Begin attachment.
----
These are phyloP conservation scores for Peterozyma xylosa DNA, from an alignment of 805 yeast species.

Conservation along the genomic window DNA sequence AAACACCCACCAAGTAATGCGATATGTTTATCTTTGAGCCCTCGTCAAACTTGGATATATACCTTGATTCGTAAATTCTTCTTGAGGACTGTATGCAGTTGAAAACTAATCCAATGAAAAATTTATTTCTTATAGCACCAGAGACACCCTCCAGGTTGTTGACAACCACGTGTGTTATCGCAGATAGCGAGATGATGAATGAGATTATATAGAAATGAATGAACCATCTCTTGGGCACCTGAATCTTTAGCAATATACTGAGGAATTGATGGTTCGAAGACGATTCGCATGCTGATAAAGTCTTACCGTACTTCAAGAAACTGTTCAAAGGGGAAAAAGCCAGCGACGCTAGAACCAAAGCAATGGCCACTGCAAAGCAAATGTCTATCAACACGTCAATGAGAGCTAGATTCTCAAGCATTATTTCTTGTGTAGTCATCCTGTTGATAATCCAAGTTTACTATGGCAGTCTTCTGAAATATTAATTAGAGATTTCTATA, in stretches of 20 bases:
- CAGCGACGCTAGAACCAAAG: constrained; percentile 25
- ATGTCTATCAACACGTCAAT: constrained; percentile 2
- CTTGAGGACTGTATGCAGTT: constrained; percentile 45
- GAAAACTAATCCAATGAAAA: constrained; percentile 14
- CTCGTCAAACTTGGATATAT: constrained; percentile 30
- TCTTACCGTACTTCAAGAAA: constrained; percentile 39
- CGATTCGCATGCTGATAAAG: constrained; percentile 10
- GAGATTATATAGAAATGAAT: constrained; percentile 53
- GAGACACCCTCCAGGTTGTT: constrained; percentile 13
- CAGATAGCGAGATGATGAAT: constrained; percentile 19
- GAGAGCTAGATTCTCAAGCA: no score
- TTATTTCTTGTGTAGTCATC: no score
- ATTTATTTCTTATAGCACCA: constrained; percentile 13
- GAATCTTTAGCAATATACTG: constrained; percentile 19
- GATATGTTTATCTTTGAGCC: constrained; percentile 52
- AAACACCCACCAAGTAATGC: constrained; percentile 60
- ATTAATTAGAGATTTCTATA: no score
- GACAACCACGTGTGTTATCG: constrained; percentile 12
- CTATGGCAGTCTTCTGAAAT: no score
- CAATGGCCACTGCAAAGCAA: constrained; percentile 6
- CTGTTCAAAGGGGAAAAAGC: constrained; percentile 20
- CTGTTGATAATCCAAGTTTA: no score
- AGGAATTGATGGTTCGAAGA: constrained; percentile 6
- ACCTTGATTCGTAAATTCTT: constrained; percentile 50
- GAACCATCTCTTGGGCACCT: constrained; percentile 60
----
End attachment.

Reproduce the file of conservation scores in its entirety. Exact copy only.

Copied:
These are phyloP conservation scores for Peterozyma xylosa DNA, from an alignment of 805 yeast species.

Conservation along the genomic window DNA sequence AAACACCCACCAAGTAATGCGATATGTTTATCTTTGAGCCCTCGTCAAACTTGGATATATACCTTGATTCGTAAATTCTTCTTGAGGACTGTATGCAGTTGAAAACTAATCCAATGAAAAATTTATTTCTTATAGCACCAGAGACACCCTCCAGGTTGTTGACAACCACGTGTGTTATCGCAGATAGCGAGATGATGAATGAGATTATATAGAAATGAATGAACCATCTCTTGGGCACCTGAATCTTTAGCAATATACTGAGGAATTGATGGTTCGAAGACGATTCGCATGCTGATAAAGTCTTACCGTACTTCAAGAAACTGTTCAAAGGGGAAAAAGCCAGCGACGCTAGAACCAAAGCAATGGCCACTGCAAAGCAAATGTCTATCAACACGTCAATGAGAGCTAGATTCTCAAGCATTATTTCTTGTGTAGTCATCCTGTTGATAATCCAAGTTTACTATGGCAGTCTTCTGAAATATTAATTAGAGATTTCTATA, in stretches of 20 bases:
- CAGCGACGCTAGAACCAAAG: constrained; percentile 25
- ATGTCTATCAACACGTCAAT: constrained; percentile 2
- CTTGAGGACTGTATGCAGTT: constrained; percentile 45
- GAAAACTAATCCAATGAAAA: constrained; percentile 14
- CTCGTCAAACTTGGATATAT: constrained; percentile 30
- TCTTACCGTACTTCAAGAAA: constrained; percentile 39
- CGATTCGCATGCTGATAAAG: constrained; percentile 10
- GAGATTATATAGAAATGAAT: constrained; percentile 53
- GAGACACCCTCCAGGTTGTT: constrained; percentile 13
- CAGATAGCGAGATGATGAAT: constrained; percentile 19
- GAGAGCTAGATTCTCAAGCA: no score
- TTATTTCTTGTGTAGTCATC: no score
- ATTTATTTCTTATAGCACCA: constrained; percentile 13
- GAATCTTTAGCAATATACTG: constrained; percentile 19
- GATATGTTTATCTTTGAGCC: constrained; percentile 52
- AAACACCCACCAAGTAATGC: constrained; percentile 60
- ATTAATTAGAGATTTCTATA: no score
- GACAACCACGTGTGTTATCG: constrained; percentile 12
- CTATGGCAGTCTTCTGAAAT: no score
- CAATGGCCACTGCAAAGCAA: constrained; percentile 6
- CTGTTCAAAGGGGAAAAAGC: constrained; percentile 20
- CTGTTGATAATCCAAGTTTA: no score
- AGGAATTGATGGTTCGAAGA: constrained; percentile 6
- ACCTTGATTCGTAAATTCTT: constrained; percentile 50
- GAACCATCTCTTGGGCACCT: constrained; percentile 60